The Government Cannot Compel Speech
Conservatives and civil libertarians were up in arms last year over the case of the bakery that was required by law to bake a cake for a same-sex wedding. The baker didn’t want to bake the cake as same-sex marriages were against his religious values.
This was largely debated as a religious liberty issue, and there is certainly a case to be made for that. There is also my preferred argument that it isn’t the government’s job to tell anyone how to run their business, or what products they must sell, and to whom.
The government should not be able to compel speech. The government compelling speech is as wrong as the government prohibiting speech. It’s not the government’s job to tell us what we must or must not say.
It is this same principle that applies to a story about four US Congressmen who are sponsoring a bill that would require cadets at the Air Force Academy to say, “So help me God” as part of their annual oath. My own Congressman, Doug Lamborn, is one of the four.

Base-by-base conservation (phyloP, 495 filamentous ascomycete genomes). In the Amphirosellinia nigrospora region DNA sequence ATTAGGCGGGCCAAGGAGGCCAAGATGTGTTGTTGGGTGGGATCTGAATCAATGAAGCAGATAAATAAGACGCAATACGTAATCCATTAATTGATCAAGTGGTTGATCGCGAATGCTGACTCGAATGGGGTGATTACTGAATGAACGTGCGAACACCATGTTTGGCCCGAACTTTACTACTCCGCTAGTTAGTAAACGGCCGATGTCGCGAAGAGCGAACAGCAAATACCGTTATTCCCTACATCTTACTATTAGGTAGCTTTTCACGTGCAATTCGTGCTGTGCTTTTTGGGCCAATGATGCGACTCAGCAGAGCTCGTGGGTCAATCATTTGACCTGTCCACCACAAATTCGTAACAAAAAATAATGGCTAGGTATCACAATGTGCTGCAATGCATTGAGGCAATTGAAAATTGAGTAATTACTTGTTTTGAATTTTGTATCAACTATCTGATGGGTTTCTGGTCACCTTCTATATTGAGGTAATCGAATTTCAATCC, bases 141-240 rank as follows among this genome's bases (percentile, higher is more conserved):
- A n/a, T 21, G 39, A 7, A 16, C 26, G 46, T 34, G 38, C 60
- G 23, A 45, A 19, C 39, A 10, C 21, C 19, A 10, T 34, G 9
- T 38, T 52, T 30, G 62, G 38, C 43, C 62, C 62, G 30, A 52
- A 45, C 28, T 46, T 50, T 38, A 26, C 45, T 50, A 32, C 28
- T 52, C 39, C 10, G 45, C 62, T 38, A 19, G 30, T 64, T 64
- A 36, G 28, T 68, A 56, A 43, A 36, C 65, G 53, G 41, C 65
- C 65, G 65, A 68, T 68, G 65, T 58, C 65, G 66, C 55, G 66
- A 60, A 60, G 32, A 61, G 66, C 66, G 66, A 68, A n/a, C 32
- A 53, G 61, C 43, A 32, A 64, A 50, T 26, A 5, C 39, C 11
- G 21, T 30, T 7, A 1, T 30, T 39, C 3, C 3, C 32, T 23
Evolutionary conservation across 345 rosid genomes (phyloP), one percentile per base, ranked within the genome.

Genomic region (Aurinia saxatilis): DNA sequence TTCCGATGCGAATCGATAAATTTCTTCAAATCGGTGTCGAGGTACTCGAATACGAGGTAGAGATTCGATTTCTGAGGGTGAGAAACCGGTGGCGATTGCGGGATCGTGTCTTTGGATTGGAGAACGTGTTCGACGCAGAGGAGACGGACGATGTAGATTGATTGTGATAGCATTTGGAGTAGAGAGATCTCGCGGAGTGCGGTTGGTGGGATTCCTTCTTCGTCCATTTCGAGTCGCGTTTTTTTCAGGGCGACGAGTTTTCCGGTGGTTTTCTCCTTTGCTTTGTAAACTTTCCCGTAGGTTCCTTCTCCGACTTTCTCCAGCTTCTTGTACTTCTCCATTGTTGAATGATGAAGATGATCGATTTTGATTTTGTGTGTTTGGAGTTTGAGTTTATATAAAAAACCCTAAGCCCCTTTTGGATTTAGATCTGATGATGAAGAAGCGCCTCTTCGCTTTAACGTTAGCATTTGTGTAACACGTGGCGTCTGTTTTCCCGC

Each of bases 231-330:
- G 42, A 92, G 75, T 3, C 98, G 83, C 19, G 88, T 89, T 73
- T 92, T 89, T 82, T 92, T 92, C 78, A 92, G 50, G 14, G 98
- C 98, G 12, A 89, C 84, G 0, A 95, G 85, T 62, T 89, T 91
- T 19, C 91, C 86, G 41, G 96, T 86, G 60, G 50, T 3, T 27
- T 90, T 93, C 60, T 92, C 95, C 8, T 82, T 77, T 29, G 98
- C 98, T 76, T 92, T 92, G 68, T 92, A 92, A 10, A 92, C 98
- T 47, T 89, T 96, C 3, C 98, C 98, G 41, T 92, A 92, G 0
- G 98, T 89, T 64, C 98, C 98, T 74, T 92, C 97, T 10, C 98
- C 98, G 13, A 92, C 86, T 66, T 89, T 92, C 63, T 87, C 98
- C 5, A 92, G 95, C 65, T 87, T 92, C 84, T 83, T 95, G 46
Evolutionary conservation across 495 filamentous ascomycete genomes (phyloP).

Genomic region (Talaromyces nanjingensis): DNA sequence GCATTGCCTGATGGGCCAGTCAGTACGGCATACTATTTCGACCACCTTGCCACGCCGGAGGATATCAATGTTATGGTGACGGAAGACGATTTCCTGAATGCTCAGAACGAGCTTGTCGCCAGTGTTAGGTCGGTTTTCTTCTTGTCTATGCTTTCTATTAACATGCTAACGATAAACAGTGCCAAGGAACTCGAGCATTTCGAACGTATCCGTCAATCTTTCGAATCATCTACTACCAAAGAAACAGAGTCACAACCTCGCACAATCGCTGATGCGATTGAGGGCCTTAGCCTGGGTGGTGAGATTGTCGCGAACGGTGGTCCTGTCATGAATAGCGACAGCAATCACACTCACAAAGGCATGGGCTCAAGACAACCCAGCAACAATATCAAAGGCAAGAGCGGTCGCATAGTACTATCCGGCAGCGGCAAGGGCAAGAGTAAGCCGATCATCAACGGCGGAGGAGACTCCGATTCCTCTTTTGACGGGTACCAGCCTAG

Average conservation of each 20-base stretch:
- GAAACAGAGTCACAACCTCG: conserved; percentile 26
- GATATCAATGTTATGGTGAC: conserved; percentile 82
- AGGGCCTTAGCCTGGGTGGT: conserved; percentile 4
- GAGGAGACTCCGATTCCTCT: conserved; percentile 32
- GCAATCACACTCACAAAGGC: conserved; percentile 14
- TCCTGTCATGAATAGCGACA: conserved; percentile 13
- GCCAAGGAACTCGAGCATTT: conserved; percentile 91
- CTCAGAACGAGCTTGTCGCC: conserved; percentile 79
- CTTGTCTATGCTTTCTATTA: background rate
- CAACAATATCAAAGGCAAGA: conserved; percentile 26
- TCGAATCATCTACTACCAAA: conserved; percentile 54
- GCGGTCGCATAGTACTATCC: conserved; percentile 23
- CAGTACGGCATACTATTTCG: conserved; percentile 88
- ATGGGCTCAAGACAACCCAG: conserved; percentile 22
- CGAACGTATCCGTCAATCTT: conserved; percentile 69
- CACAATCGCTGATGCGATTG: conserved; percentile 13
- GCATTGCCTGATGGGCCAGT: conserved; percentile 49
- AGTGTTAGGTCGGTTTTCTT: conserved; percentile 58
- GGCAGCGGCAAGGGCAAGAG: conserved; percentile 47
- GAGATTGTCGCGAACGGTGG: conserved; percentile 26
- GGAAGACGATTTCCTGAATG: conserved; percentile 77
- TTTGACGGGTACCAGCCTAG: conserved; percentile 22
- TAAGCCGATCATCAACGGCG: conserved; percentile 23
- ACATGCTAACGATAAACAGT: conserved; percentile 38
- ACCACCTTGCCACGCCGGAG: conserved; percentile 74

Rep. Sam Johnson from Texas is the bill’s prime sponsor. He said the bill, called the Preserve and Protect God in Military Oaths Act of 2015, would protect the religious freedom of American troops. Fair enough. It is currently an optional part of the oath, and cadets may say it.
But why try to compel those cadets who are not religious to say, “So help me God?” Why is it acceptable to compel this speech, when it’s not acceptable to compel the speech of the baker? And for those who were in favor of requiring the baker to bake the cake, but are against this “So help me God” bill, that is not philosophically consistent either.
Both sides need to check their premises. The government either can tell us what to say or they cannot tell us what to say. You can’t have it both ways.